Background: Several case reports have associated combined use of coumarins and antifungal agents with overanticoagulation. However, we are not aware of epidemiologic studies that quantify the risk of overanticoagulation caused by antifungal agents. We conducted a follow-up study in a large population-based cohort to investigate the antifungal agents that are associated with overanticoagulation during therapy with coumarins. Methods: All patients in the Rotterdam Study who were treated with acenocoumarol or phenprocoumon in the study period from April 1, 1991, through Dec 31, 1998, and for whom international normalized ratio data were available were followed up until an INR ≥6.0, the end of their treatment, death, or the end of the study period. Proportional hazards regression analysis was used to estimate the risk of an INR ≥6.0 in relation to concomitant use of an oral anticoagulant and antifungal agents, after adjustment for several potentially confounding factors such as age, gender, hepatic dysfunction, malignancies, and heart failure. Results: Of the 1124 patients in the cohort, 351 had an INR ≥6.0. The incidence rate was 6.9 per 10,000 treatment days. Oral miconazole most strongly increased the risk of overanticoagulation with an adjusted relative risk of 36.6 (95% confidence interval [CI], 12.4-108.0). Conclusions: In this study among outpatients of an anticoagulant clinic who were on a regimen of coumarins, oral miconazole was especially strongly associated with overanticoagulation. Awareness of these drug interactions and more frequent monitoring of INR values during the initial stages of treatment with some antifungal drugs in patients taking coumarins may minimize the risk of bleeding complications. The concurrent use of miconazole and coumarins should be discouraged.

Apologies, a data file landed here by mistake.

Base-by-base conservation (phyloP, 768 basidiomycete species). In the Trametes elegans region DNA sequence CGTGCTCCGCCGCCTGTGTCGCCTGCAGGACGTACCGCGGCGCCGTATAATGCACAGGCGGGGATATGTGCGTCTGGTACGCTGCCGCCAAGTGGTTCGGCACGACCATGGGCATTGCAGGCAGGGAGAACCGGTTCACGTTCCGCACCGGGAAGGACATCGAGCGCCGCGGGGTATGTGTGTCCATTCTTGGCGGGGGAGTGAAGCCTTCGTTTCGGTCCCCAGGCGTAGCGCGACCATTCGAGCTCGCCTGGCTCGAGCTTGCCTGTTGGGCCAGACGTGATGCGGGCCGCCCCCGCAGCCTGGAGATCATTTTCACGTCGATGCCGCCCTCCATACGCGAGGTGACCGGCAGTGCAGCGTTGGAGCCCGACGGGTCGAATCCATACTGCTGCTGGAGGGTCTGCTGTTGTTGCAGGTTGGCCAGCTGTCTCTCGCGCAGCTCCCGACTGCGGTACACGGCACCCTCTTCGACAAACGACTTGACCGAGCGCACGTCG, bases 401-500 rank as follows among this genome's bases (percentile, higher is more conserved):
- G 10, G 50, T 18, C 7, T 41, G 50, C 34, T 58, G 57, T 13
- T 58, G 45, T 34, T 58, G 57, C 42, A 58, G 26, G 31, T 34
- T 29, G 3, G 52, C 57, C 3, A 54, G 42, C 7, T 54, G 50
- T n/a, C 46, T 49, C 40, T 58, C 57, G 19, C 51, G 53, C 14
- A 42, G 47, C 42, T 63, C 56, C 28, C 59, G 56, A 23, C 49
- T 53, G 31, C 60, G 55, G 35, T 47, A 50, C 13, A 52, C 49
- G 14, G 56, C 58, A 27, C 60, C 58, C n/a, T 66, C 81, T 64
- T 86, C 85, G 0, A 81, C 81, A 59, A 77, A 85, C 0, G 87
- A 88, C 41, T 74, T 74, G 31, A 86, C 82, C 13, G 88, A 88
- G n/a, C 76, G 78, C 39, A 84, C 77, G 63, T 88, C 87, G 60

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Journal Clinical Pharmacology and Therapeutics
Visser, L.E, Penning-Van Beest, F.J.A, Kasbergen, A.A.H, de Smet, P.A, Vulto, A.G, Hofman, A, & Stricker, B.H.Ch. (2002). Overanticoagulation associated with combined use of antifungal agents and coumarin anticoagulants. Clinical Pharmacology and Therapeutics, 71(6), 496–502. doi:10.1067/mcp.2002.124470